God is terrifying.

This view of God has coloured much of my life, and sometimes it’s hard to see anything but this big, loud, earth-shaking God. But that is not all God is. Here’s what I read today:

“Go and stand before me on the mountain,” the LORD told him. And as Elijah stood there, the LORD passed by, and a mighty windstorm hid the mountain. It was such a terrifying blast that the rocks were torn loose, but the LORD was not in the wind. After the wind there was an earthquake, but the LORD was not in the earthquake. And after the earthquake there was a fire, but the LORD was not in the fire. And after the fire there was the sound of a gentle whisper. (1 Kings 19:11-12)

A gentle whisper. God is infinitely powerful, and he sent a windstorm, an earthquake and a fire to remind Elijah of his power. But how did he deal with Elijah? The same way he deals with us, his children.



With a whisper.

Rediscovering the dream

What do you want to do with your life?

Whoa, yes. That’s a huge question, isn’t it? It’s huge and a little intimidating and, I would suspect for most of us, impossible to answer. And when you get to my age (um… closer to 40 than 50, but nowhere near 30) it becomes a hugely loaded question. What do you mean what do I want to do? Shouldn’t I have worked that out by now? Shouldn’t I be already doing it, not talking about it? Am I a failure? Has life and opportunity passed me by?

I ask myself that question, or a variation of it, on a regular basis. It’s usually when I’ve had a bad day or I’m feeling down on myself, so I don’t so much ask ‘what do I want to do with my life?’ as ‘why haven’t I done anything with my life?’ In case you’re wondering, it’s not a helpful line of enquiry, and thus far it has never ended with me saying, “That’s it! That’s the thing I’ve always wanted to do, and I know exactly how I’m going to get there!”

Recently, in one of those ‘what the hell are you doing with your life, you big loser?’ moments I purchased a book. You know, in case the answer is out there and neatly summed up in this one little book. That could happen, right? Ahem. Quite. Anyway, the book I purchased was Quitter by Jon Acuff (author of the rather hilarious Stuff Christians Like blog). And it had all the answers! I’ve started my dream life!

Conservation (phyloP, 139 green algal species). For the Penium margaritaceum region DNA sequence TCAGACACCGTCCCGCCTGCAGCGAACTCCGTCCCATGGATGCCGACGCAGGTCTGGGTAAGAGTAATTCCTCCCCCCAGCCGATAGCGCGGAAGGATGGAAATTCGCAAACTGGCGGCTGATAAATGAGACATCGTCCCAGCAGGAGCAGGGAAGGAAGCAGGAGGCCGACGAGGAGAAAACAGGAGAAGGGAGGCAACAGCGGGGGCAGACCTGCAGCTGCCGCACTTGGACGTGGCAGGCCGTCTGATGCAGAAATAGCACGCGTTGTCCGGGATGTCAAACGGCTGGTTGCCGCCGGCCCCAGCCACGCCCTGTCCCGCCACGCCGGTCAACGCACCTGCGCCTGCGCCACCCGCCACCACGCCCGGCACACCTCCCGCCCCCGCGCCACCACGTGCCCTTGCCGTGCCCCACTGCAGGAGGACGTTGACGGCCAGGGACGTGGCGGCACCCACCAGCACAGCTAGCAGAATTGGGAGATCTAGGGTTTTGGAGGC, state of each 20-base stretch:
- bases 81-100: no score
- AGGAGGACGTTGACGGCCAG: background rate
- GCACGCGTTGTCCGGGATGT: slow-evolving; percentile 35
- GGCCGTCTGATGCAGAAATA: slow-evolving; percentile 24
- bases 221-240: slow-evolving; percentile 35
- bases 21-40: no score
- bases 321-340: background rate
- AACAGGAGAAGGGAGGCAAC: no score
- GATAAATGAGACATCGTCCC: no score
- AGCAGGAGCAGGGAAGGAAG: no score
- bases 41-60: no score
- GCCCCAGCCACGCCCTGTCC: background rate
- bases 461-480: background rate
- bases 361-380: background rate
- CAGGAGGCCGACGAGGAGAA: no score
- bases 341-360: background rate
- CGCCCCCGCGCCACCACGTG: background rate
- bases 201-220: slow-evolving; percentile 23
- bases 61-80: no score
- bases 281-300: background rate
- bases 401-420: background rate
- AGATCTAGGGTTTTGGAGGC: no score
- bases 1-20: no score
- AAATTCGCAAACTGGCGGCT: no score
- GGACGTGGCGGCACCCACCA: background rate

Okay, that last bit may not be exactly true. I’m about halfway through the book and to be honest I’m really no closer to a ‘dream job’ than I was before I bought it. What I am closer to is honesty… which is not what I was expecting to get out of this book.

In an early chapter, the author talks about dreams and the way we discount them, sometimes because we think we’re not good enough, but often because life gets in the way and we forget the dreams even exist. We forget, but the dreams are still there in one way or another; we just continue to discount them. There are things we enjoy doing, and maybe we’re good at them, but we dismiss them as frivolous. Let me quote from the book:

In a contrarian version of “the grass is always greener”, we tend to discount the value, importance and urgency of our own dreams. In a subtle form of self-preservation, we find ourselves rejecting compliments people give us for doing what we love. When someone notices we’re good at something, we respond: “Oh that, that’s nothing. It’s just something I like to do in my spare time.”

The soundtrack we play in our minds is that our gift is nothing. Our dream really isn’t that meaningful. It is just a bit of gossamer we play with sometimes. Don’t think twice about it.

The longer you play this soundtrack, the easier it is to believe it, especially if someone who matters to you tells you that your dream doesn’t matter. Teachers, bosses, sometimes even parents will tell you that you’re not good enough to pursue a particular dream. The more we develop the muscle of doubt, the stronger it becomes. But the doubt is still a deception.

…Don’t buy into the nothing lie. You wound yourself when someone compliments your gift and you reply, “Oh, that’s nothing.” Your gift is never nothing. Regardless of what it can be, it’s always something.

He goes on to talk about finding our dreams as an act of recovery – that is, recovering something we once had and knew intimately, but have lost along the way. Asking, “What do I want to do with my life?” is not the right question. It’s overwhelmingly huge and we don’t even know where to start to find an answer. A better question to ask is, “What have I done in my life that I loved doing?” It’s about looking to the past for clues, not to the bottomless, unknown future.

All of this resonated deeply with me. And for now, it’s not even about a dream job. I’m looking for the things that I love to do; the things that once brought me joy but I dismissed them because I needed an income more than I needed joy. The things that I would keep doing even if I had an iron-clad guarantee that I would never make any money doing them. It’s about welcoming the dream as an old friend, not rushing off to find a new one.